Security Cameras

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What are the laws regarding installation of security cameras?

Question:  I am thinking about putting security cameras on my building to watch the front and the back of the property. Is this legal for me to do? Can you please confirm if it is legal for me to put security cameras on the outside of the building and the guidelines regarding hidden cameras and employee privacy?

Answer:  A property owner may install video security cameras about theirown property. The cameras should be installed so that they are visible and people can see that they are being video recorded. The owner, however, cannot use video cameras to record in such a manner that intrudes on a person’s reasonable expectation of privacy.  An example of this might be directing a camera toward a neighbor’s bedroom window.  But recording a common area or a public area, such as a common hallway or walkway, is generally permissible since a person typically does not have a reasonable expectation of privacy in those areas.

Guidelines Regarding Hidden Cameras and Employee Privacy

Under California law, property owners and employers should cautiously consider where and how they install hidden cameras. In 2009, the California Supreme Court issued a ruling in Hernandez v. Hillsides, Inc. clarifying the ethical and privacy standards that employers must consider when installing hidden cameras. The Supreme Court clarified that under common law and the California Constitution, property owners and employers may not (1) intrude in a manner that violates an employee’s reasonable expectation of privacy, and (2) the intrusion cannot be highly offensive to a reasonable person.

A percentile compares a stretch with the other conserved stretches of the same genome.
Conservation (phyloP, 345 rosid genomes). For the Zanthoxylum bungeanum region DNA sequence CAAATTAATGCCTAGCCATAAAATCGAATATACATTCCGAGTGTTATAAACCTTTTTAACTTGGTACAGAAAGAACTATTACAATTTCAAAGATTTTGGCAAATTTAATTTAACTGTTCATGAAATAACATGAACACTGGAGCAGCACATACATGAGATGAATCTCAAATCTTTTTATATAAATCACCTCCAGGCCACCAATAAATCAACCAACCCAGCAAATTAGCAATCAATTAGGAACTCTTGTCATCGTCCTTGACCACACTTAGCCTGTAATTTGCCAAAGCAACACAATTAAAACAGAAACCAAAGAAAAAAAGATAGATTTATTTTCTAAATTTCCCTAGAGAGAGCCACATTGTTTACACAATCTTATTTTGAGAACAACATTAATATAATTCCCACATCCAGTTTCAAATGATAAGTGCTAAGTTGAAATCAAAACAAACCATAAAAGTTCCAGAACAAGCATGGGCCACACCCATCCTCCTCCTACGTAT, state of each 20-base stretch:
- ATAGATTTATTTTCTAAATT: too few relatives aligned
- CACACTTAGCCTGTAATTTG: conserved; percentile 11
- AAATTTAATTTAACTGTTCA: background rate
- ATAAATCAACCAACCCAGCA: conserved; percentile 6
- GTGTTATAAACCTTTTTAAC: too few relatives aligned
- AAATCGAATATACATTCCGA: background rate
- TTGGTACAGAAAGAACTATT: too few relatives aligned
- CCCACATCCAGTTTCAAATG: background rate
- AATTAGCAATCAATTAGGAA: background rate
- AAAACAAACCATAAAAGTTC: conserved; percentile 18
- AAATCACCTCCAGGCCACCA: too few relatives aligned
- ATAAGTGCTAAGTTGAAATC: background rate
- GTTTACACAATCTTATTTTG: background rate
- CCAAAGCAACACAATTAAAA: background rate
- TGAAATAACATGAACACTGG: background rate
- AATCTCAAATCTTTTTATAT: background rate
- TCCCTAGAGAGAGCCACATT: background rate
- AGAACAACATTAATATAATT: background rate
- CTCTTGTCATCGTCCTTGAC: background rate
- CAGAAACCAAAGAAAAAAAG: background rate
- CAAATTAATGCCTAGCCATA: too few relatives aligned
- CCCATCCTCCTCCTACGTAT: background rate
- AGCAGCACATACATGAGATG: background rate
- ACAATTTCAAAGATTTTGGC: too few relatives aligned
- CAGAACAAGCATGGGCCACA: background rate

Moreover, although there is a diminished right to the expectation of privacy in the work place, employers should generally not install a surveillance system without the knowledge and consent of their employees as privacy rights are at stake.

Take Precautions

As such, employers should take the following three precautions when considering the installation of a surveillance system:

  1. Give prior notice. Employers should give prior notice to employees who may be subject to monitoring by a hidden surveillance system in order to avoid violating an employee’s privacy rights under California law.
  2. Limit the scope of surveillance. An employee should limit the time and scope of the surveillance system to visible areas such as hallways and common areas.
  3. Fully disclose the existence of the hidden surveillance system. Employers should consider posting signs in the work place disclosing the existence of the surveillance system.

While this case dealt with an employer’s obligations to its employees, it would be a good practice for a property owner to follow similar guidelines when installing security cameras on a resident occupied building.

Contributor: Steve Williams, Attorney